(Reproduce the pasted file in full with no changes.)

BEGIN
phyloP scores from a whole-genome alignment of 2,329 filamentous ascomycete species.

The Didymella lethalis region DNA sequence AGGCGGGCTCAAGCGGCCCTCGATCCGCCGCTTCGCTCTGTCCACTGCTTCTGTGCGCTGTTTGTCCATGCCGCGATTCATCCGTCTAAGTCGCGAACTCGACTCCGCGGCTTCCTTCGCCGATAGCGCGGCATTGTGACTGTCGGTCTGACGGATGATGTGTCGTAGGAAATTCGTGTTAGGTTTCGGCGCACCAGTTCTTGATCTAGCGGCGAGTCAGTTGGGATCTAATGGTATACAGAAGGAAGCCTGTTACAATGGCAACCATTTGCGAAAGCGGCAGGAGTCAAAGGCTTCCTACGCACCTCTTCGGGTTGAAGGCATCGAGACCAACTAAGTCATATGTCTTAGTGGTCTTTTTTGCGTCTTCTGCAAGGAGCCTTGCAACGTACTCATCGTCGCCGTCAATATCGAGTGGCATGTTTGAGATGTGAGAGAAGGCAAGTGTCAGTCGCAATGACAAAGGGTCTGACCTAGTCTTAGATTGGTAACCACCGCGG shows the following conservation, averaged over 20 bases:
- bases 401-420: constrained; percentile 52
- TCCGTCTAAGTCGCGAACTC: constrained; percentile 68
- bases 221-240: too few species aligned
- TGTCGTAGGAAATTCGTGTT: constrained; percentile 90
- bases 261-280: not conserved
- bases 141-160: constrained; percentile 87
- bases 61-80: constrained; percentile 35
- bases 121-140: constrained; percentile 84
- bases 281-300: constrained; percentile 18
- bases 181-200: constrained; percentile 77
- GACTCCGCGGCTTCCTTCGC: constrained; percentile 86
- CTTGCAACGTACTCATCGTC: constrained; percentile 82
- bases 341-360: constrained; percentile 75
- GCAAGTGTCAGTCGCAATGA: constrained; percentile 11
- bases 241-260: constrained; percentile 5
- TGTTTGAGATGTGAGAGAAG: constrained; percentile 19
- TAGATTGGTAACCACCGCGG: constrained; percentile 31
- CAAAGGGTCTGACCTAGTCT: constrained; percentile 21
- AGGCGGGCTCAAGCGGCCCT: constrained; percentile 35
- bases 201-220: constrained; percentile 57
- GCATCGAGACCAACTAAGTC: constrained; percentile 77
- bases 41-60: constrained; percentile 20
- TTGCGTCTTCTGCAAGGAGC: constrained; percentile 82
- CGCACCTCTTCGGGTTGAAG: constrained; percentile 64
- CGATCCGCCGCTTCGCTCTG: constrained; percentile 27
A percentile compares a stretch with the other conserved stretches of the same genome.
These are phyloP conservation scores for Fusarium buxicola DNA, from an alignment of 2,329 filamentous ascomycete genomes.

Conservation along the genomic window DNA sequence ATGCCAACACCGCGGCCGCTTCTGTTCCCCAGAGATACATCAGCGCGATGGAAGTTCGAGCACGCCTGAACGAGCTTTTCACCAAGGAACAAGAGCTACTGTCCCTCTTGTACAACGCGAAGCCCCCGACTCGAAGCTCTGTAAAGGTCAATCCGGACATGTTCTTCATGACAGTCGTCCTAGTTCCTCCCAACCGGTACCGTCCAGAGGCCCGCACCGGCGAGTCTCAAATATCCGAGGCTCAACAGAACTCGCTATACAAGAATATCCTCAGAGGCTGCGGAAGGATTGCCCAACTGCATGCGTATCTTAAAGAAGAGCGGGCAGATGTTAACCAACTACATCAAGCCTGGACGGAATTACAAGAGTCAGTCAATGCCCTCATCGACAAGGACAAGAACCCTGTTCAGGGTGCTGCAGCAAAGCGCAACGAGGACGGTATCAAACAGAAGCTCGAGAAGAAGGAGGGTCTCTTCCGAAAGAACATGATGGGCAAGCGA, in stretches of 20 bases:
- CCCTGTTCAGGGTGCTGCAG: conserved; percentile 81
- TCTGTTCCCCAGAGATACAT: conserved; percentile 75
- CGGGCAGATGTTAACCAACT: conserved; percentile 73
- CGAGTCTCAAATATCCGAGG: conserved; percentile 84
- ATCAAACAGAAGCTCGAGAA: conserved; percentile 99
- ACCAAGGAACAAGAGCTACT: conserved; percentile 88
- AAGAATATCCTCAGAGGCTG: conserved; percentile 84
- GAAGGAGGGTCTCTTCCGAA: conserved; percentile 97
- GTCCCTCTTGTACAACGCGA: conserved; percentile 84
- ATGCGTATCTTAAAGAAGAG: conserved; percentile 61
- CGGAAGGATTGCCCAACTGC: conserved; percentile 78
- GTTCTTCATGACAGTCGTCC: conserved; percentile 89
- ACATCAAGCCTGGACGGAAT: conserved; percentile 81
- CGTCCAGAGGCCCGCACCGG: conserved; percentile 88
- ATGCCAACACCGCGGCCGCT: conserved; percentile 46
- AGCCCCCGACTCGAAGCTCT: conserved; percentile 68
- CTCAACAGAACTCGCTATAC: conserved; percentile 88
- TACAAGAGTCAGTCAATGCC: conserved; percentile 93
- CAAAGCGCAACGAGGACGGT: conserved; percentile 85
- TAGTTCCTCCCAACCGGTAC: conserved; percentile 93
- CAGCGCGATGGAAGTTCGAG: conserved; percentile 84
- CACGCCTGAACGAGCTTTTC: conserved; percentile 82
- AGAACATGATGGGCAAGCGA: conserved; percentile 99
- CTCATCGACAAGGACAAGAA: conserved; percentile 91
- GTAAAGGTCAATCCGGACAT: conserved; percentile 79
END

phyloP scores from a whole-genome alignment of 2,329 filamentous ascomycete species.

The Didymella lethalis region DNA sequence AGGCGGGCTCAAGCGGCCCTCGATCCGCCGCTTCGCTCTGTCCACTGCTTCTGTGCGCTGTTTGTCCATGCCGCGATTCATCCGTCTAAGTCGCGAACTCGACTCCGCGGCTTCCTTCGCCGATAGCGCGGCATTGTGACTGTCGGTCTGACGGATGATGTGTCGTAGGAAATTCGTGTTAGGTTTCGGCGCACCAGTTCTTGATCTAGCGGCGAGTCAGTTGGGATCTAATGGTATACAGAAGGAAGCCTGTTACAATGGCAACCATTTGCGAAAGCGGCAGGAGTCAAAGGCTTCCTACGCACCTCTTCGGGTTGAAGGCATCGAGACCAACTAAGTCATATGTCTTAGTGGTCTTTTTTGCGTCTTCTGCAAGGAGCCTTGCAACGTACTCATCGTCGCCGTCAATATCGAGTGGCATGTTTGAGATGTGAGAGAAGGCAAGTGTCAGTCGCAATGACAAAGGGTCTGACCTAGTCTTAGATTGGTAACCACCGCGG shows the following conservation, averaged over 20 bases:
- bases 401-420: constrained; percentile 52
- TCCGTCTAAGTCGCGAACTC: constrained; percentile 68
- bases 221-240: too few species aligned
- TGTCGTAGGAAATTCGTGTT: constrained; percentile 90
- bases 261-280: not conserved
- bases 141-160: constrained; percentile 87
- bases 61-80: constrained; percentile 35
- bases 121-140: constrained; percentile 84
- bases 281-300: constrained; percentile 18
- bases 181-200: constrained; percentile 77
- GACTCCGCGGCTTCCTTCGC: constrained; percentile 86
- CTTGCAACGTACTCATCGTC: constrained; percentile 82
- bases 341-360: constrained; percentile 75
- GCAAGTGTCAGTCGCAATGA: constrained; percentile 11
- bases 241-260: constrained; percentile 5
- TGTTTGAGATGTGAGAGAAG: constrained; percentile 19
- TAGATTGGTAACCACCGCGG: constrained; percentile 31
- CAAAGGGTCTGACCTAGTCT: constrained; percentile 21
- AGGCGGGCTCAAGCGGCCCT: constrained; percentile 35
- bases 201-220: constrained; percentile 57
- GCATCGAGACCAACTAAGTC: constrained; percentile 77
- bases 41-60: constrained; percentile 20
- TTGCGTCTTCTGCAAGGAGC: constrained; percentile 82
- CGCACCTCTTCGGGTTGAAG: constrained; percentile 64
- CGATCCGCCGCTTCGCTCTG: constrained; percentile 27
A percentile compares a stretch with the other conserved stretches of the same genome.
These are phyloP conservation scores for Fusarium buxicola DNA, from an alignment of 2,329 filamentous ascomycete genomes.

Conservation along the genomic window DNA sequence ATGCCAACACCGCGGCCGCTTCTGTTCCCCAGAGATACATCAGCGCGATGGAAGTTCGAGCACGCCTGAACGAGCTTTTCACCAAGGAACAAGAGCTACTGTCCCTCTTGTACAACGCGAAGCCCCCGACTCGAAGCTCTGTAAAGGTCAATCCGGACATGTTCTTCATGACAGTCGTCCTAGTTCCTCCCAACCGGTACCGTCCAGAGGCCCGCACCGGCGAGTCTCAAATATCCGAGGCTCAACAGAACTCGCTATACAAGAATATCCTCAGAGGCTGCGGAAGGATTGCCCAACTGCATGCGTATCTTAAAGAAGAGCGGGCAGATGTTAACCAACTACATCAAGCCTGGACGGAATTACAAGAGTCAGTCAATGCCCTCATCGACAAGGACAAGAACCCTGTTCAGGGTGCTGCAGCAAAGCGCAACGAGGACGGTATCAAACAGAAGCTCGAGAAGAAGGAGGGTCTCTTCCGAAAGAACATGATGGGCAAGCGA, in stretches of 20 bases:
- CCCTGTTCAGGGTGCTGCAG: conserved; percentile 81
- TCTGTTCCCCAGAGATACAT: conserved; percentile 75
- CGGGCAGATGTTAACCAACT: conserved; percentile 73
- CGAGTCTCAAATATCCGAGG: conserved; percentile 84
- ATCAAACAGAAGCTCGAGAA: conserved; percentile 99
- ACCAAGGAACAAGAGCTACT: conserved; percentile 88
- AAGAATATCCTCAGAGGCTG: conserved; percentile 84
- GAAGGAGGGTCTCTTCCGAA: conserved; percentile 97
- GTCCCTCTTGTACAACGCGA: conserved; percentile 84
- ATGCGTATCTTAAAGAAGAG: conserved; percentile 61
- CGGAAGGATTGCCCAACTGC: conserved; percentile 78
- GTTCTTCATGACAGTCGTCC: conserved; percentile 89
- ACATCAAGCCTGGACGGAAT: conserved; percentile 81
- CGTCCAGAGGCCCGCACCGG: conserved; percentile 88
- ATGCCAACACCGCGGCCGCT: conserved; percentile 46
- AGCCCCCGACTCGAAGCTCT: conserved; percentile 68
- CTCAACAGAACTCGCTATAC: conserved; percentile 88
- TACAAGAGTCAGTCAATGCC: conserved; percentile 93
- CAAAGCGCAACGAGGACGGT: conserved; percentile 85
- TAGTTCCTCCCAACCGGTAC: conserved; percentile 93
- CAGCGCGATGGAAGTTCGAG: conserved; percentile 84
- CACGCCTGAACGAGCTTTTC: conserved; percentile 82
- AGAACATGATGGGCAAGCGA: conserved; percentile 99
- CTCATCGACAAGGACAAGAA: conserved; percentile 91
- GTAAAGGTCAATCCGGACAT: conserved; percentile 79